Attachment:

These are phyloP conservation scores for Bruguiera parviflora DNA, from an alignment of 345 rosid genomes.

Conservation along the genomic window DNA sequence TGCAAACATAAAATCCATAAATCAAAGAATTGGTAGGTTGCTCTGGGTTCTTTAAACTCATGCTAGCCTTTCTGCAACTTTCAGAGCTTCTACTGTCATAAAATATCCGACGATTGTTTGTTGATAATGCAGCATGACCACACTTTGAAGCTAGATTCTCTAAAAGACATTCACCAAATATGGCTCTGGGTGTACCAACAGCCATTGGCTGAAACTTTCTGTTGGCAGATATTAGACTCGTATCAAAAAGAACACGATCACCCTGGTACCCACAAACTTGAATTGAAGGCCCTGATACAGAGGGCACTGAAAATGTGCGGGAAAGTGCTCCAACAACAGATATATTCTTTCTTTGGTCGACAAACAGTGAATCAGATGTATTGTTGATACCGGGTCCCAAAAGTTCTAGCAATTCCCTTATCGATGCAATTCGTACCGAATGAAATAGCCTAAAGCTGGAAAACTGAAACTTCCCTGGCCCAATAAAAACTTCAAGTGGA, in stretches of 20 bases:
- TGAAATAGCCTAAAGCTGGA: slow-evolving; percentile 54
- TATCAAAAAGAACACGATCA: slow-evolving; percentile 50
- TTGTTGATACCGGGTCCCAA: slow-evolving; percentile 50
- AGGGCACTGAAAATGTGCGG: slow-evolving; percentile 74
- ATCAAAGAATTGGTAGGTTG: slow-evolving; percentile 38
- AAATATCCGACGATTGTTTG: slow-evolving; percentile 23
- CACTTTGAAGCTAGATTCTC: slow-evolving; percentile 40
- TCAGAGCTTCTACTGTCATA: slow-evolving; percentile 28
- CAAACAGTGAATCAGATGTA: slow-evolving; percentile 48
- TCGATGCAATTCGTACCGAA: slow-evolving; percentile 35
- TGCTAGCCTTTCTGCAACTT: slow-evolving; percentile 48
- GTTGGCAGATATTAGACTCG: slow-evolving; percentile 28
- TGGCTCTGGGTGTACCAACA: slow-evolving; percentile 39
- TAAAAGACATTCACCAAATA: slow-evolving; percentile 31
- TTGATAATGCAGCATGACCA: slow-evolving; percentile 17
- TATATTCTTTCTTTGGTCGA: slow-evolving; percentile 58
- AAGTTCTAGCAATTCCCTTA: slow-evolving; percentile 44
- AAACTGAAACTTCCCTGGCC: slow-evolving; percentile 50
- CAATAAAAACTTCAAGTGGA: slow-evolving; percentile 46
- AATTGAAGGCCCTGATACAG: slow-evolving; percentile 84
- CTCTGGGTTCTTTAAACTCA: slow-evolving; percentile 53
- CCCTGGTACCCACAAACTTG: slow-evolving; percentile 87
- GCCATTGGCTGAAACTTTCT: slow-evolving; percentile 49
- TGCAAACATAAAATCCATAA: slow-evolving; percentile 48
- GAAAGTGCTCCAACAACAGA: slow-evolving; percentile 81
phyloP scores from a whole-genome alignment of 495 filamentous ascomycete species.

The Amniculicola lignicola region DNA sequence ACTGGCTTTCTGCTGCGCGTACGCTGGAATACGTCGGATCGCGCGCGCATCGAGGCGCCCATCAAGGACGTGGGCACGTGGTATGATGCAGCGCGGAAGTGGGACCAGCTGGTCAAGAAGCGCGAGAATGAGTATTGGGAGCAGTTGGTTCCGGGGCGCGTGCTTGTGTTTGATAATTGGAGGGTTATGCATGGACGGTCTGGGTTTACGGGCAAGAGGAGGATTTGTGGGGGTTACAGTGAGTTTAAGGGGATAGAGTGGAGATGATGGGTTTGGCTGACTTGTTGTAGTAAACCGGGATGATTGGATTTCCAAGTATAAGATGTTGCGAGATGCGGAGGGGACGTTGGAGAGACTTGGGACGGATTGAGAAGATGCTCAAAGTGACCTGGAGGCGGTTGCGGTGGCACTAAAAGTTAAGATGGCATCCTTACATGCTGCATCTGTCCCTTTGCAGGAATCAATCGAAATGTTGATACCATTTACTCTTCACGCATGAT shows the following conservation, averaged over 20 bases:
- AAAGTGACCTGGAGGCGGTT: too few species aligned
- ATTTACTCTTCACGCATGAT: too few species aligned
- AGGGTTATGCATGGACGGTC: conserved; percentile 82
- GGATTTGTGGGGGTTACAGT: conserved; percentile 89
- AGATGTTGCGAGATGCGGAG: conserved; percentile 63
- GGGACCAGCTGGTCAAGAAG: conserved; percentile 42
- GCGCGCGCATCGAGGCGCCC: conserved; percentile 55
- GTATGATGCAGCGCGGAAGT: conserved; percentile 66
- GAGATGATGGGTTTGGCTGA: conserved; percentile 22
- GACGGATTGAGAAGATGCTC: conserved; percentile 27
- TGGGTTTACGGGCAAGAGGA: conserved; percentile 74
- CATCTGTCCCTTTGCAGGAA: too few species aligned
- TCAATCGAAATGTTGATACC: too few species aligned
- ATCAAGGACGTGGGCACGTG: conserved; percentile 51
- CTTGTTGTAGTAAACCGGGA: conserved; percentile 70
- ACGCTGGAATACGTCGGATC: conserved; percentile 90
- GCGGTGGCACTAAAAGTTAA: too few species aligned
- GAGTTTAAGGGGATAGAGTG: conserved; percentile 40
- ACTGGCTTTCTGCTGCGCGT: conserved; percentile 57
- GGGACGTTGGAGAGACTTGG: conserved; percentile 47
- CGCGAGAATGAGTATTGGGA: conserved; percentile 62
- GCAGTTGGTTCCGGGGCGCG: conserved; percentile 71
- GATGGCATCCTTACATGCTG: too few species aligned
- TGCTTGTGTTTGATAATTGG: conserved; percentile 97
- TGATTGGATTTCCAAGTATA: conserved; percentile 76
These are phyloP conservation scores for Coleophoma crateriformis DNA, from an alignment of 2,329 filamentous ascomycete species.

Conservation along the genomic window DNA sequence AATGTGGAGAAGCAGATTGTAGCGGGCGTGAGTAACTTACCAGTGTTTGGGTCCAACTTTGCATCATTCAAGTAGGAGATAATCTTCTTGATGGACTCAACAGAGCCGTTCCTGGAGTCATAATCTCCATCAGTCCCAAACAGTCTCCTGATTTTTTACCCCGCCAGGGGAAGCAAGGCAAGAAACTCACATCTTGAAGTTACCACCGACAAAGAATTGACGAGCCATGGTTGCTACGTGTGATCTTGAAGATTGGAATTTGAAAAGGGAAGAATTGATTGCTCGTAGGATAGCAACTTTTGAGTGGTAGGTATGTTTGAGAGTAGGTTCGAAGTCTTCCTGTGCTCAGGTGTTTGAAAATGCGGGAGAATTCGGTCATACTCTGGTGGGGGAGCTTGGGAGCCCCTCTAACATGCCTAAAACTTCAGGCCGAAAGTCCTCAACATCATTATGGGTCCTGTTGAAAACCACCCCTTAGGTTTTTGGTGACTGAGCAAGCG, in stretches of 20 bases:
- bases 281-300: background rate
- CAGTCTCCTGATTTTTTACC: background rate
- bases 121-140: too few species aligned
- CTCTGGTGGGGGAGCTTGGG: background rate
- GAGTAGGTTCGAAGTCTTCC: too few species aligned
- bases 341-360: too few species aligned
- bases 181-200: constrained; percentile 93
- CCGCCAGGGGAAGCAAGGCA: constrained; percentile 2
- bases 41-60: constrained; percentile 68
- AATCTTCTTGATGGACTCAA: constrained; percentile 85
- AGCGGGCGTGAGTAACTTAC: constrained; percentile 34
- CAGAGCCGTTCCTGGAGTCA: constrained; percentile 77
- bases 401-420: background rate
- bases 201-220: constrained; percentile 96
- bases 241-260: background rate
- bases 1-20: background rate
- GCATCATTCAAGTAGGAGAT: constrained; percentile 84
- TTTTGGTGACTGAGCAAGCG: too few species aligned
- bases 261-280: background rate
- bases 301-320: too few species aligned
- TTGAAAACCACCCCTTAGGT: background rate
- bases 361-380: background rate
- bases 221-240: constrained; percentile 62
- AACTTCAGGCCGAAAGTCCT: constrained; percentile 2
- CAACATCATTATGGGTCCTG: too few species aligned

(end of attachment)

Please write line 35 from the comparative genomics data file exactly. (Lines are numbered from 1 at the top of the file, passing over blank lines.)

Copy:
- GGGACCAGCTGGTCAAGAAG: conserved; percentile 42